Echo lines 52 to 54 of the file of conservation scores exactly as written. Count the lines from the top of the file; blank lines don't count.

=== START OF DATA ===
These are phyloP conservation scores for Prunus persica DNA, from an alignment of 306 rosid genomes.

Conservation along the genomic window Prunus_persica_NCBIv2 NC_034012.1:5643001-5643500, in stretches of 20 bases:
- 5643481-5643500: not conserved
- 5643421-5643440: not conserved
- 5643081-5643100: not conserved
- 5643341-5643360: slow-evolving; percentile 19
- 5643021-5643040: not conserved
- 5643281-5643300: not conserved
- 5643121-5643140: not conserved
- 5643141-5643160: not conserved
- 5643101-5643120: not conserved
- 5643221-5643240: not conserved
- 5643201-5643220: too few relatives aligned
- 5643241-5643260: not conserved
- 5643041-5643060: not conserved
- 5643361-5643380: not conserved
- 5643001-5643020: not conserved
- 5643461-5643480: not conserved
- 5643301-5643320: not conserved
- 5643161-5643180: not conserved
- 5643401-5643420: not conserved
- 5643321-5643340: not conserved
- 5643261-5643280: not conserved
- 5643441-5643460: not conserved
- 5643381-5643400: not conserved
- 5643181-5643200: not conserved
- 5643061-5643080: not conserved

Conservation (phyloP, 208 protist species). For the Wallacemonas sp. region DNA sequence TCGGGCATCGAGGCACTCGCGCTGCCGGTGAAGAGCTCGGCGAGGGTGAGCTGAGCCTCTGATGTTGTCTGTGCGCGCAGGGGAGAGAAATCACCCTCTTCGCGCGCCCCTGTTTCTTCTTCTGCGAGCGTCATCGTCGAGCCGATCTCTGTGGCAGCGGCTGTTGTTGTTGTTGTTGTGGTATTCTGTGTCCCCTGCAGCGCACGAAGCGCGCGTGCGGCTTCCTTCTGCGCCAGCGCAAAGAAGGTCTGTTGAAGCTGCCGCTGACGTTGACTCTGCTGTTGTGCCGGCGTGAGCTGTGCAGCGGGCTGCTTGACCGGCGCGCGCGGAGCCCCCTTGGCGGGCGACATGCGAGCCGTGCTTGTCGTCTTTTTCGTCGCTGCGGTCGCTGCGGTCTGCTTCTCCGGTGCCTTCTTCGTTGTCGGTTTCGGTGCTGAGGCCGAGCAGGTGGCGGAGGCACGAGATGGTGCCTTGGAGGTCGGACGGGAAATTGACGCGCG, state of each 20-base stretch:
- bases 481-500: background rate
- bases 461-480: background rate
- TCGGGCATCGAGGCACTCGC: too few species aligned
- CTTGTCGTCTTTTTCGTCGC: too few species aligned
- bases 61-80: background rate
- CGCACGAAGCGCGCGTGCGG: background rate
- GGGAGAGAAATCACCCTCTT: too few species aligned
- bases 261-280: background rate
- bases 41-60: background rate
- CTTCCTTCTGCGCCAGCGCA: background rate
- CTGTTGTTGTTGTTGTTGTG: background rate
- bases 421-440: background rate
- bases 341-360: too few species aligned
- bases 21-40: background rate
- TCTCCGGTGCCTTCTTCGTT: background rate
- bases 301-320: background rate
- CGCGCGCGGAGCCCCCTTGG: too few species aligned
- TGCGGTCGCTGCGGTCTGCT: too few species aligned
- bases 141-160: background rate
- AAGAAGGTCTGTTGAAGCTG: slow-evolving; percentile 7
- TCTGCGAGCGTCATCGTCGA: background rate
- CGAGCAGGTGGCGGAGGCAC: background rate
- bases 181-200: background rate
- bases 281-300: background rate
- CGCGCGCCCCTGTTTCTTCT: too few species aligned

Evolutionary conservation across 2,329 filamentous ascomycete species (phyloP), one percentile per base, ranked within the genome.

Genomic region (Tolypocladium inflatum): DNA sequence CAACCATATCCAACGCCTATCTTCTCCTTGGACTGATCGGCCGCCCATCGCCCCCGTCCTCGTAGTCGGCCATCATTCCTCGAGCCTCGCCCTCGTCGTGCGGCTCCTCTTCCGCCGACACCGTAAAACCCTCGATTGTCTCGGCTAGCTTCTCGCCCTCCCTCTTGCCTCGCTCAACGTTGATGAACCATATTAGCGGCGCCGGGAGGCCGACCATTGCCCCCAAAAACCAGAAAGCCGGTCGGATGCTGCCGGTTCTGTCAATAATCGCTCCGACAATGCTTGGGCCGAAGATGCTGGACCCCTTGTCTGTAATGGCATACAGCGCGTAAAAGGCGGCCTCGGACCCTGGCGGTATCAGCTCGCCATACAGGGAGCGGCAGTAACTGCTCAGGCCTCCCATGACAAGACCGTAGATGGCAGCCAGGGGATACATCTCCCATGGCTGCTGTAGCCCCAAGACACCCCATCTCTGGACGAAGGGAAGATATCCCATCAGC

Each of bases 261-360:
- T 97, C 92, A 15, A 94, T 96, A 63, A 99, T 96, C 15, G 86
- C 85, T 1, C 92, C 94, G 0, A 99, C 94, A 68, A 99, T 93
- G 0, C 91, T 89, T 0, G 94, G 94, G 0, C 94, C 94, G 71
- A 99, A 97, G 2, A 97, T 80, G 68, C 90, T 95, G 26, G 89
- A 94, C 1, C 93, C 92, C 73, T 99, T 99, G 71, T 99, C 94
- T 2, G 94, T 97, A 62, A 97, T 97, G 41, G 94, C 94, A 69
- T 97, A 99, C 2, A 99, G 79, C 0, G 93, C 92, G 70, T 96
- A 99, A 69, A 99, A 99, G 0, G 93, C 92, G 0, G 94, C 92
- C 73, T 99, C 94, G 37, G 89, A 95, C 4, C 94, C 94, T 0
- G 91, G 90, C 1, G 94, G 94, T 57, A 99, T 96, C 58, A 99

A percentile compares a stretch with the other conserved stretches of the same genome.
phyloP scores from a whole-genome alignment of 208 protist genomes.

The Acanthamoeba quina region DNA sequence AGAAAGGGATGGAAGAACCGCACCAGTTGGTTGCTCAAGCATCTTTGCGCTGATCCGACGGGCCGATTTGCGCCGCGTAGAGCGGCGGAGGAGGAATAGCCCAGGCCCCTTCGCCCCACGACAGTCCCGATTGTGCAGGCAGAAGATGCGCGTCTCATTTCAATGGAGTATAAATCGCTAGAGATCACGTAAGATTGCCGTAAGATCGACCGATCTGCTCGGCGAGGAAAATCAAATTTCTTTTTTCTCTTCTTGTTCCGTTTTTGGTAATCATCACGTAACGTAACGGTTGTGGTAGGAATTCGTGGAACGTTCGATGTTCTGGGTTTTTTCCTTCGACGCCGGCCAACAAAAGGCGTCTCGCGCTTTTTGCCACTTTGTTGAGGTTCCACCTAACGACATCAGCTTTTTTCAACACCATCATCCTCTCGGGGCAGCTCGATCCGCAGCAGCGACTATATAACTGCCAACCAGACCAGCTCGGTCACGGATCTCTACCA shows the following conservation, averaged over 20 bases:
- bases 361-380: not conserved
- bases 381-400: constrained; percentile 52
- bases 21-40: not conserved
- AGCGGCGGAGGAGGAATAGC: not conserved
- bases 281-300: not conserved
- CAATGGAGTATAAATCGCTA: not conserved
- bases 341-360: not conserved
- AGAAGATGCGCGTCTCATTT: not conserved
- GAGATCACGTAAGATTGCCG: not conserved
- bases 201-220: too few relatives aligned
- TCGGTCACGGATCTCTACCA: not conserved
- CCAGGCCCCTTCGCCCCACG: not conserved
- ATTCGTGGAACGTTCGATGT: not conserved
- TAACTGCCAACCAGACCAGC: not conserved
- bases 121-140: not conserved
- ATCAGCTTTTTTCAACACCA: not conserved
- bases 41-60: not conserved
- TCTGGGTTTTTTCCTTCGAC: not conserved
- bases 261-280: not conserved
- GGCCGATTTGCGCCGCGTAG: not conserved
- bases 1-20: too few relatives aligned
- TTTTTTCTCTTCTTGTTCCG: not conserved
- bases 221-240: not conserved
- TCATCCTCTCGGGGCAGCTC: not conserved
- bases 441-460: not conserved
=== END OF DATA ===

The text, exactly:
- bases 281-300: background rate
- CGCGCGCCCCTGTTTCTTCT: too few species aligned

Evolutionary conservation across 2,329 filamentous ascomycete species (phyloP), one percentile per base, ranked within the genome.